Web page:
Here are some quick thoughts, after observing hundreds of writers and studying dozens of master authors and their careers, as to how you might avoid some pitfalls if you want to make a success of being a writer.
1. Start slowly and with low expectations.
Don’t expect to immediately write a masterpiece novel and have it become an overnight bestseller. Many would-be authors have high expectations, partly unconsciously, about what awaits them. Plan out growth over a ten-year period, and put in place contingencies so that you can still pay the basic bills while things are growing.
2. Establish a relationship with yourself as a writer and your working environment.
You need to trust yourself, and you need to build around you an environment conducive to happiness and growth. Easier said than done, perhaps, but again, start with low expectations and work with what you’ve got. You might not be able to afford three years off work, a lakeside cabin and a super-computer — but create a situation for yourself that will work and will result in more and more writing getting done within your existing resources. That might be a laptop, the corner of a bedroom and some regular yoga to keep you focused — whatever works for you.
Importantly, learn what you want to say. I don't mean that story about the girl who meets the boy -- I mean what are your deepest themes? What is important to you? What impression, message, effect, image are you trying to communicate? Really work on that.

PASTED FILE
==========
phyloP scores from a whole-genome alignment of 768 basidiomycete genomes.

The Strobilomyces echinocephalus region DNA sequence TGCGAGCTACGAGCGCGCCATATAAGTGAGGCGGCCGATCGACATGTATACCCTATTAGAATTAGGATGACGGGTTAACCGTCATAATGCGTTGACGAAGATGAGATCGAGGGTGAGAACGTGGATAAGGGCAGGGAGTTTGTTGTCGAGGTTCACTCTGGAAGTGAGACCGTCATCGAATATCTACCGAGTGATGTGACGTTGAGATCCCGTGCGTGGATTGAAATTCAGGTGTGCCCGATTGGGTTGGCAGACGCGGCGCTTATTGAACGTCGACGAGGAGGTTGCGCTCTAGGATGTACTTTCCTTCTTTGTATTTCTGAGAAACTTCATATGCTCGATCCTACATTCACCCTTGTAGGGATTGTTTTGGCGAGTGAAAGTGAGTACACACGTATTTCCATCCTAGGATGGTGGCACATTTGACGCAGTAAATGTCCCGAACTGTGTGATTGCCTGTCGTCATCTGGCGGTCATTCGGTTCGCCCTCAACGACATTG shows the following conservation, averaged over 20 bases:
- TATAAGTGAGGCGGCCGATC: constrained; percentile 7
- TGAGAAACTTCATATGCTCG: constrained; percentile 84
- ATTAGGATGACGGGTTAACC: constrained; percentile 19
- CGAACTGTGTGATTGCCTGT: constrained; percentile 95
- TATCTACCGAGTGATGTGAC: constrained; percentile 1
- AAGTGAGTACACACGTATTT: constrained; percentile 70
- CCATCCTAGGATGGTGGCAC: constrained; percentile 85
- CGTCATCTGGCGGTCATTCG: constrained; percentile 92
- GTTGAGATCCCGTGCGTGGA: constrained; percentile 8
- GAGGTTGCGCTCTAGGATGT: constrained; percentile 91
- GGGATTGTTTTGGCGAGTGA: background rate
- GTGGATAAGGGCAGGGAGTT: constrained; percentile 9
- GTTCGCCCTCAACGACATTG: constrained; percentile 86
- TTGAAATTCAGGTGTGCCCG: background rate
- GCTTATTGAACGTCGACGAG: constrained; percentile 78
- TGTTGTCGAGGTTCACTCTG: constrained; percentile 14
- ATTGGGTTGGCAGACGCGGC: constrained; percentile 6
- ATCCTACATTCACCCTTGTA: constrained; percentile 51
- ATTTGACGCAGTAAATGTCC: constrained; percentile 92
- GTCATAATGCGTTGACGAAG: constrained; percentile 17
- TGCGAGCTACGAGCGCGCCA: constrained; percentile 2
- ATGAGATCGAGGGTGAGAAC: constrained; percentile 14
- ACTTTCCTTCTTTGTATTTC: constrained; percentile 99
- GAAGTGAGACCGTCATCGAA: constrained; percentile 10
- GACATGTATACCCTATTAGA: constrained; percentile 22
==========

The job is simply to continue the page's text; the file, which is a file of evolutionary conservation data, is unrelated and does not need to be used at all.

3. Study the craft.
Part of success is training yourself on already existing principles that others have discovered and applied long before you decided to take up writing. There is such a thing as craft — successful writing doesn’t just spring fully formed from your imagination. There are skills to be learned, just as there are in learning to play a musical instrument, only in your case your instrument is yourself. Don’t ignore this under the misapprehension that you are going to successfully rebel against ‘the rules’ — you’ll come across as ignorant and the huge gaps in your knowledge will be visible for miles. You can discover what works and what doesn’t work from all kinds of places, including my book. Spend the time doing so and you will open the door to lasting success and happiness.
4. Practise often but for short times.
Taking a week off and diving into writing the master novel will probably end in disillusionment and disappointment. Take a little time, but take it regularly. You’re building up mental and emotional ‘muscles’ and skills which take a while to become strong, just as when you learn an instrument. Short practice times — an hour here, half an hour there — keep your mind and heart awake and result in more getting done in the long run.
5. Read widely and be moved.
Read widely and outside your genre and comfort zone. Be open to being moved; be open to realising how little you know. That’s the beginning of wisdom and maturity, as well as the road to becoming a master author yourself.
Most of all, though, is sit down and write. Reading about how to do it is good; doing it is better.
Just some observations.